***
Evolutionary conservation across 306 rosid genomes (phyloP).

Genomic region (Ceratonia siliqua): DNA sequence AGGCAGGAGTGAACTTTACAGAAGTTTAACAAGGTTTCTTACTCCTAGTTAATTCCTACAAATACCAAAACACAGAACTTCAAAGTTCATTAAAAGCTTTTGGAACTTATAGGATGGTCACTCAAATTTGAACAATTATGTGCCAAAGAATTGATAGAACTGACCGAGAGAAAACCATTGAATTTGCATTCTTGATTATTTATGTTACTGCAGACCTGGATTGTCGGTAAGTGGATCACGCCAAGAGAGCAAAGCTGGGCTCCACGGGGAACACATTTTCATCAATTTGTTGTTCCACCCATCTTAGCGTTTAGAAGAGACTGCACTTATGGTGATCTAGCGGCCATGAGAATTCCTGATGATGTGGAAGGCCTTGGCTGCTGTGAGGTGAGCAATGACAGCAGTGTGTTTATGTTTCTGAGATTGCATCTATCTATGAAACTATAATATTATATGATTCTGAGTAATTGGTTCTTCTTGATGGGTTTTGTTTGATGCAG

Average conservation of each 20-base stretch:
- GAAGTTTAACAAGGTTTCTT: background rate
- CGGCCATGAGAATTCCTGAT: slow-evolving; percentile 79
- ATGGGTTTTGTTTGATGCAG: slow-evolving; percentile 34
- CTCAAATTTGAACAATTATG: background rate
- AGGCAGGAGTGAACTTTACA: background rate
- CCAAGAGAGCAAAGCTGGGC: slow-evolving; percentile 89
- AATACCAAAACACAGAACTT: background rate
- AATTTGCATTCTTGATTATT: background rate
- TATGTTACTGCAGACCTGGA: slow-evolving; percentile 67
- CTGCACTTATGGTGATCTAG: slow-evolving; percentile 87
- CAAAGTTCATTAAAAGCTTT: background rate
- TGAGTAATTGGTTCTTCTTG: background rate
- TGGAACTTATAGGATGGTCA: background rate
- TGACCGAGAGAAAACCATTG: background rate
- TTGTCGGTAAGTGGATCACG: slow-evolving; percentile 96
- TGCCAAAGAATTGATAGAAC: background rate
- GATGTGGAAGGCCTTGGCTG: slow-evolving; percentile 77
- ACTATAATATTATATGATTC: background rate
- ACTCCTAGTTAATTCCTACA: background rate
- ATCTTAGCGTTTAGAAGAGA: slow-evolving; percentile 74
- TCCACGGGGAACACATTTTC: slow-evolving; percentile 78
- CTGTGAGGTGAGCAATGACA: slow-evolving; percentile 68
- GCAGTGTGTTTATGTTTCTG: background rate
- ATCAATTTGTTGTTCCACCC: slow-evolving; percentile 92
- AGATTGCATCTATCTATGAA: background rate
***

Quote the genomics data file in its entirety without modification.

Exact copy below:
Evolutionary conservation across 306 rosid genomes (phyloP).

Genomic region (Ceratonia siliqua): DNA sequence AGGCAGGAGTGAACTTTACAGAAGTTTAACAAGGTTTCTTACTCCTAGTTAATTCCTACAAATACCAAAACACAGAACTTCAAAGTTCATTAAAAGCTTTTGGAACTTATAGGATGGTCACTCAAATTTGAACAATTATGTGCCAAAGAATTGATAGAACTGACCGAGAGAAAACCATTGAATTTGCATTCTTGATTATTTATGTTACTGCAGACCTGGATTGTCGGTAAGTGGATCACGCCAAGAGAGCAAAGCTGGGCTCCACGGGGAACACATTTTCATCAATTTGTTGTTCCACCCATCTTAGCGTTTAGAAGAGACTGCACTTATGGTGATCTAGCGGCCATGAGAATTCCTGATGATGTGGAAGGCCTTGGCTGCTGTGAGGTGAGCAATGACAGCAGTGTGTTTATGTTTCTGAGATTGCATCTATCTATGAAACTATAATATTATATGATTCTGAGTAATTGGTTCTTCTTGATGGGTTTTGTTTGATGCAG

Average conservation of each 20-base stretch:
- GAAGTTTAACAAGGTTTCTT: background rate
- CGGCCATGAGAATTCCTGAT: slow-evolving; percentile 79
- ATGGGTTTTGTTTGATGCAG: slow-evolving; percentile 34
- CTCAAATTTGAACAATTATG: background rate
- AGGCAGGAGTGAACTTTACA: background rate
- CCAAGAGAGCAAAGCTGGGC: slow-evolving; percentile 89
- AATACCAAAACACAGAACTT: background rate
- AATTTGCATTCTTGATTATT: background rate
- TATGTTACTGCAGACCTGGA: slow-evolving; percentile 67
- CTGCACTTATGGTGATCTAG: slow-evolving; percentile 87
- CAAAGTTCATTAAAAGCTTT: background rate
- TGAGTAATTGGTTCTTCTTG: background rate
- TGGAACTTATAGGATGGTCA: background rate
- TGACCGAGAGAAAACCATTG: background rate
- TTGTCGGTAAGTGGATCACG: slow-evolving; percentile 96
- TGCCAAAGAATTGATAGAAC: background rate
- GATGTGGAAGGCCTTGGCTG: slow-evolving; percentile 77
- ACTATAATATTATATGATTC: background rate
- ACTCCTAGTTAATTCCTACA: background rate
- ATCTTAGCGTTTAGAAGAGA: slow-evolving; percentile 74
- TCCACGGGGAACACATTTTC: slow-evolving; percentile 78
- CTGTGAGGTGAGCAATGACA: slow-evolving; percentile 68
- GCAGTGTGTTTATGTTTCTG: background rate
- ATCAATTTGTTGTTCCACCC: slow-evolving; percentile 92
- AGATTGCATCTATCTATGAA: background rate